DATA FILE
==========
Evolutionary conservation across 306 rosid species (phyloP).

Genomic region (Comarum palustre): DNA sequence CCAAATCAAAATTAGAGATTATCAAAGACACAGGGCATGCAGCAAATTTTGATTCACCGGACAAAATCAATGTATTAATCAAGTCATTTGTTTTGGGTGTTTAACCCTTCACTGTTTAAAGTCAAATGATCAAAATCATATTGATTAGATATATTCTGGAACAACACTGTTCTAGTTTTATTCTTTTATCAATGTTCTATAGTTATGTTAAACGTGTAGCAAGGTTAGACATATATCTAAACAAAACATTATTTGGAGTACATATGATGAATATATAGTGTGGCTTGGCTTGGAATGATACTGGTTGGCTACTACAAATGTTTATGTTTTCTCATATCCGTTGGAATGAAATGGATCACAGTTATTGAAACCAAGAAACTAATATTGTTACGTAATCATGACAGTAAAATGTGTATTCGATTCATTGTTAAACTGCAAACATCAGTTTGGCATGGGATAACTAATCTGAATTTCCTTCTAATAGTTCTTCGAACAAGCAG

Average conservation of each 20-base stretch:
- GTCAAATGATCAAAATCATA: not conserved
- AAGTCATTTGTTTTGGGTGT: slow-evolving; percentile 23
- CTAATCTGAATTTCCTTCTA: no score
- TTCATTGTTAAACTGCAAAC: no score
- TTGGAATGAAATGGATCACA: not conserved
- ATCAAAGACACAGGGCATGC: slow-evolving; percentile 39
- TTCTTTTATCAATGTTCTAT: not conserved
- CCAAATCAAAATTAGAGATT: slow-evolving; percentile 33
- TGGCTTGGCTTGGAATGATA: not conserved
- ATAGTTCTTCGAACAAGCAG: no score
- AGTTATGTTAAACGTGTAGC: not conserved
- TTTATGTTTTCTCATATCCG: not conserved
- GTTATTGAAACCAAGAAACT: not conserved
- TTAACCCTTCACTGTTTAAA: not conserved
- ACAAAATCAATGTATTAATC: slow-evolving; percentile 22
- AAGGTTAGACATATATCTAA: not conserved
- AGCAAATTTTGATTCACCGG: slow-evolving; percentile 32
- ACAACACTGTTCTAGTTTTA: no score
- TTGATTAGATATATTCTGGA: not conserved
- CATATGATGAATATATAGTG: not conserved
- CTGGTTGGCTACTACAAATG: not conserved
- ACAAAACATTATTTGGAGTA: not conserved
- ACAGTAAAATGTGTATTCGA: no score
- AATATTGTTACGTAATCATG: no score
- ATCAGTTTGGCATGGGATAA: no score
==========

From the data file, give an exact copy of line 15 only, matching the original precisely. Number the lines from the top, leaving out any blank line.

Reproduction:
- TTTATGTTTTCTCATATCCG: not conserved